***I beg to differ. Yes the offer costs nothing but I can say first hand that "offer process" can absolutely cost you as it did us.

The last time I made an offer, I hired an appraiser to appraise the property BEFORE I made the offer.

The appraisal came in at 87% of the list price, and I included the appraiser's report along with my offer... which was rejected without a counter.

So what I mean when I say it costs nothing to make an offer... is that I'm planning on making lowball offers, and if the seller isn't serious enough to make a reasonable counter, I'll move on to the next one.

In other words, I feel like I need to have some confirmation that the seller is serious about selling his house, before I start paying for appraisals, inspections, etc.

Also... is there any reason you didn't include language that the house must appraise as a contingent clause in your contract?
  • October 25 2007
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Profile picture for LinusK
***If you are interested in a certain property then that listing agent will also act as a dual agent.

There seems to be a ton of disagreement regarding procuring cause among Realtors. As far as I can tell, in my state (TX), a buyer always has a right to obtain a buyer's agent, regardless of where he is in the process. If I'm wrong about that, though, I'd be pleased to know.
  • October 25 2007
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Profile picture for Bette Defarm
"No question that we'll be using a new "buyers" agent the next time around."

Good luck with that! I've interviewed so many that can't answer the most basic questions...I hear you have a better selection in your area of CT. I need someone who understands the future building plans of my town or I'd work with someone further away.
  • October 25 2007
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Profile picture for LinusK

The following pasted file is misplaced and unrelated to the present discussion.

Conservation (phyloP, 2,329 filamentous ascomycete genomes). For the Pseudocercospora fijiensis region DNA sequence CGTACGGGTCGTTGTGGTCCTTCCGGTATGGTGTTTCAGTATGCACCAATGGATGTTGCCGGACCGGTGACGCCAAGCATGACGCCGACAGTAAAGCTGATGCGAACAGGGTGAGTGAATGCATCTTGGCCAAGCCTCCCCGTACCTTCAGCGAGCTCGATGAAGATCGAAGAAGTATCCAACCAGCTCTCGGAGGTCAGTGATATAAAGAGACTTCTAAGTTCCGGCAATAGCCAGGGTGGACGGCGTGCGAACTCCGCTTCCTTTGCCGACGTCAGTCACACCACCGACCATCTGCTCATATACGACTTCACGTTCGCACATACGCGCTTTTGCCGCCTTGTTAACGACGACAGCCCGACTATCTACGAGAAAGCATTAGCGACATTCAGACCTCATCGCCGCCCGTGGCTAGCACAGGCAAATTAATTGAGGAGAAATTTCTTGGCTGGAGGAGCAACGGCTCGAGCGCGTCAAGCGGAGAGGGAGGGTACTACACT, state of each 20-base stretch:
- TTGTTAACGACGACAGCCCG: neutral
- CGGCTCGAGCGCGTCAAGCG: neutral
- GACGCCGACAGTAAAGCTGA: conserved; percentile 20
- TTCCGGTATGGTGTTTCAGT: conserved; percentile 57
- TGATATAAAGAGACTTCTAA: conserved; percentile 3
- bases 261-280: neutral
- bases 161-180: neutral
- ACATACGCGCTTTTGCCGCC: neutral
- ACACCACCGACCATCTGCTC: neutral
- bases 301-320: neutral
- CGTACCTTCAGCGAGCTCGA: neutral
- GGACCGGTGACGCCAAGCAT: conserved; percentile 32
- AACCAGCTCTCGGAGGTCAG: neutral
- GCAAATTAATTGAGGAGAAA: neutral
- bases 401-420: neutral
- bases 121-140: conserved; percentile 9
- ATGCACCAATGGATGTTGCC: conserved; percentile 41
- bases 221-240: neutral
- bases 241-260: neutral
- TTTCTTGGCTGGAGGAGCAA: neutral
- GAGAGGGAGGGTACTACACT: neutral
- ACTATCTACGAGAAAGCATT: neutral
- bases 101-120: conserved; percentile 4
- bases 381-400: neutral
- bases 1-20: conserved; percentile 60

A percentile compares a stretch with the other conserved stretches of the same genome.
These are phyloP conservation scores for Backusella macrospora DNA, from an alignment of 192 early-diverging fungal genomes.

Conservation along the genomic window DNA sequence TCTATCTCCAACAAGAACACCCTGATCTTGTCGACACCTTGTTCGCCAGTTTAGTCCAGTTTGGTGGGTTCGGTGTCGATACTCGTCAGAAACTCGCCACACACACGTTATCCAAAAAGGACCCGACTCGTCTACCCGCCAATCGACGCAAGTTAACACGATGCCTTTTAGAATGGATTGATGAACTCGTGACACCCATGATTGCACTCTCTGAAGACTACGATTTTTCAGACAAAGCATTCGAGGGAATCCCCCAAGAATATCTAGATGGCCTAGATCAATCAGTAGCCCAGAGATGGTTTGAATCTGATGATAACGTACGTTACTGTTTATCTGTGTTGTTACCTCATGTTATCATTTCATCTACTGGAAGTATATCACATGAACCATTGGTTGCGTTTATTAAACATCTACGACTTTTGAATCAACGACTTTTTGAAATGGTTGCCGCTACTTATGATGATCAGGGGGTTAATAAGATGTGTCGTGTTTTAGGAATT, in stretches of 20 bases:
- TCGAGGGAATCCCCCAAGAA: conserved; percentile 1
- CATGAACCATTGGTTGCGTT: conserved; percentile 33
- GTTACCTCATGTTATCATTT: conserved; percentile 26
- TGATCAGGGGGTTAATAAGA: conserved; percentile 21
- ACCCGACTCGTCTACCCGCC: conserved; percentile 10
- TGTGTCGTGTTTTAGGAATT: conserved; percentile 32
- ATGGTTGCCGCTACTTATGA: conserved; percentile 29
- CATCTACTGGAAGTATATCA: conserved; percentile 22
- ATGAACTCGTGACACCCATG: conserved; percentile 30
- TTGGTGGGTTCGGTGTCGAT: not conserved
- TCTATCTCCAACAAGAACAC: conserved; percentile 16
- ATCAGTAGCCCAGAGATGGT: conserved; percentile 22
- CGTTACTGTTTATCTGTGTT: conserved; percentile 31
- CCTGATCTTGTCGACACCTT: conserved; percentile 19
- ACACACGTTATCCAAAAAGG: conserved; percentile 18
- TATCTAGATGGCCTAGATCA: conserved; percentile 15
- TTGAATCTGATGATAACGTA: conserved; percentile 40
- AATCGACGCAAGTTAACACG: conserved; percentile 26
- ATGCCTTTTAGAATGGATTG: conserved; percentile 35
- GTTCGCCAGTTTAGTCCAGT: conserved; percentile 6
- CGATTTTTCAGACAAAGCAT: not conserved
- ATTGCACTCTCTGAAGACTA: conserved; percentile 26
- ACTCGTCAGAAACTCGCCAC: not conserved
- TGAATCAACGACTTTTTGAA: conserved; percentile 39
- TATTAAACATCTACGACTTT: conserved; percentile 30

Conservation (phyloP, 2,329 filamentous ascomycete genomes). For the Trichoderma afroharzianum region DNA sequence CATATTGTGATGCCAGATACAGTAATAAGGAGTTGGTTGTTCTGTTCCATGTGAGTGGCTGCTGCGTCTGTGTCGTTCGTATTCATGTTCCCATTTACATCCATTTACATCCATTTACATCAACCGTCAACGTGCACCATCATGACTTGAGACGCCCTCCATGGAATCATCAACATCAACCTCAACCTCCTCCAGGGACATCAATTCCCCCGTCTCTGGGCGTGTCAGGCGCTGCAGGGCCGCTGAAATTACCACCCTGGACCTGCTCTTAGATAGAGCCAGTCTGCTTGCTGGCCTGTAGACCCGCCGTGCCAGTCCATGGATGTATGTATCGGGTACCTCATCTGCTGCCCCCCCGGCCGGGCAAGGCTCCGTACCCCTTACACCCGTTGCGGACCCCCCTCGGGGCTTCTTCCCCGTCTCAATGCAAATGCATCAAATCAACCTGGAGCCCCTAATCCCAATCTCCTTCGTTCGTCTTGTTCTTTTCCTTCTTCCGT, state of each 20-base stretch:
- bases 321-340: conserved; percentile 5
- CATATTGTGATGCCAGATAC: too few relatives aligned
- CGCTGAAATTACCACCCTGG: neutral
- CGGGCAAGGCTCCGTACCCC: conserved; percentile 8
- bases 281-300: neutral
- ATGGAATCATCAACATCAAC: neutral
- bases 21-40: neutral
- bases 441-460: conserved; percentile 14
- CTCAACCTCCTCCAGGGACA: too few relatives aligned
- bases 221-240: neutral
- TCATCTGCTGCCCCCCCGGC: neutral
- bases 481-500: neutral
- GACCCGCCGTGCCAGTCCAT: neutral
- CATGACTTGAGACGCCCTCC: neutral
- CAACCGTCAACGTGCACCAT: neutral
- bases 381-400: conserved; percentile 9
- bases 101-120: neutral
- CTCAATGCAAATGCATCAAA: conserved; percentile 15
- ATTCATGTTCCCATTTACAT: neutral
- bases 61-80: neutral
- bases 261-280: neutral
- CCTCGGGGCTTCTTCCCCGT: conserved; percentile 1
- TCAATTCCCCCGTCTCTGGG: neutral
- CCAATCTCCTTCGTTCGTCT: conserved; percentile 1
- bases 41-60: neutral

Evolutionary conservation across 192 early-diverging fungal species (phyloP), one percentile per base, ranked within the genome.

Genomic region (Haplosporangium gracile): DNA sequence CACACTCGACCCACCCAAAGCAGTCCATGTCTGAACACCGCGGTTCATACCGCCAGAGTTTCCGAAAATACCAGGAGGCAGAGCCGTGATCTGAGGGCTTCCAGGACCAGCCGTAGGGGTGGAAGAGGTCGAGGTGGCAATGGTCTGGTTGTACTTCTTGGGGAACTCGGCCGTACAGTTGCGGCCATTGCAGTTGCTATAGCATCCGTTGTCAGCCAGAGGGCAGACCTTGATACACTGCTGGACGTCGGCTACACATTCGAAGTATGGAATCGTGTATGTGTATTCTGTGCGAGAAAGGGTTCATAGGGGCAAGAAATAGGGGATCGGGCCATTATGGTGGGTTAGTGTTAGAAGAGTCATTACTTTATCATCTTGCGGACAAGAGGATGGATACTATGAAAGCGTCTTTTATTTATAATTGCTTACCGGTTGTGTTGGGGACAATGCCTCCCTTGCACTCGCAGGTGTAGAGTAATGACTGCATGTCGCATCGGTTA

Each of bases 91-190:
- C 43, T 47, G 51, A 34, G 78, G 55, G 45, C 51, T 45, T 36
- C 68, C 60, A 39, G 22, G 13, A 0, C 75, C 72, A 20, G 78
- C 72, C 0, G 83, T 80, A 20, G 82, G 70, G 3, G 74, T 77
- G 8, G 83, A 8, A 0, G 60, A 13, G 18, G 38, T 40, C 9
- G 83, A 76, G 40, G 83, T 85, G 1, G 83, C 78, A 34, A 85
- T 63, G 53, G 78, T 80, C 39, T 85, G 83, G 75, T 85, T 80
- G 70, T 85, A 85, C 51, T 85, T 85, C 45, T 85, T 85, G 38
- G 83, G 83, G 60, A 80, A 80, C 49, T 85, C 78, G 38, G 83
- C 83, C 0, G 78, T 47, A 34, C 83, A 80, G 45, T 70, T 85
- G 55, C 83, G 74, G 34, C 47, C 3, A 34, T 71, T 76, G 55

*** I would either find another agent to represent you or use a real estate lawyer.
The listing agent is representing the seller, and even if he/she agrees to be a dual agent , are you going to feel completely comfortable with him acting in both of your interests.
Prior to becoming an agent, I used dual agents twice, and it left a sour taste in my mouth both times. I don't recommend it.
If you have a solid real estate background and know procedures and really know how to negotiate, then maybe...tread cautiously.

No offense, Ira, because I know there are good buyer's agents out there... but using a BUYER'S agent is actually what makes me uncomfortable.

Between secret buyer's agent bonuses, hidden in the "agent only" fields in MLS, and the fact that so many agents insist it's the SELLER who's paying their fee (not me), the idea of using someone who may sell me out is scarier than dealing with an agent I KNOW is on the other side.

Plus, I'd really prefer to do most of the work of finding my home myself... and the idea of paying someone $6000+ for the few things I really could use a Realtor for... just doesn't appeal to me. $500 or $1000 per hour is not a reasonable fee for what I'm looking for.
  • October 25 2007
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Profile picture for chuckdog24
Linus, >>is there any reason you didn't include language that the house must appraise as a contingent clause in your contract?<<
That's yet another reason why we won't be working with that agent anymore. As we signed the offer papers she verbally told us that she included an appraisal contigentcy but we were caught up in the moment & didn't catch that she never put it on the contract.

Your appraisal process actually sounds like more $ "exposure" rather than less & it only has value if your bank approves of the appraiser & the report.

In the future we'll do the following:
1) Wait for the % of delusional sellers to go down
2) Hire a better agent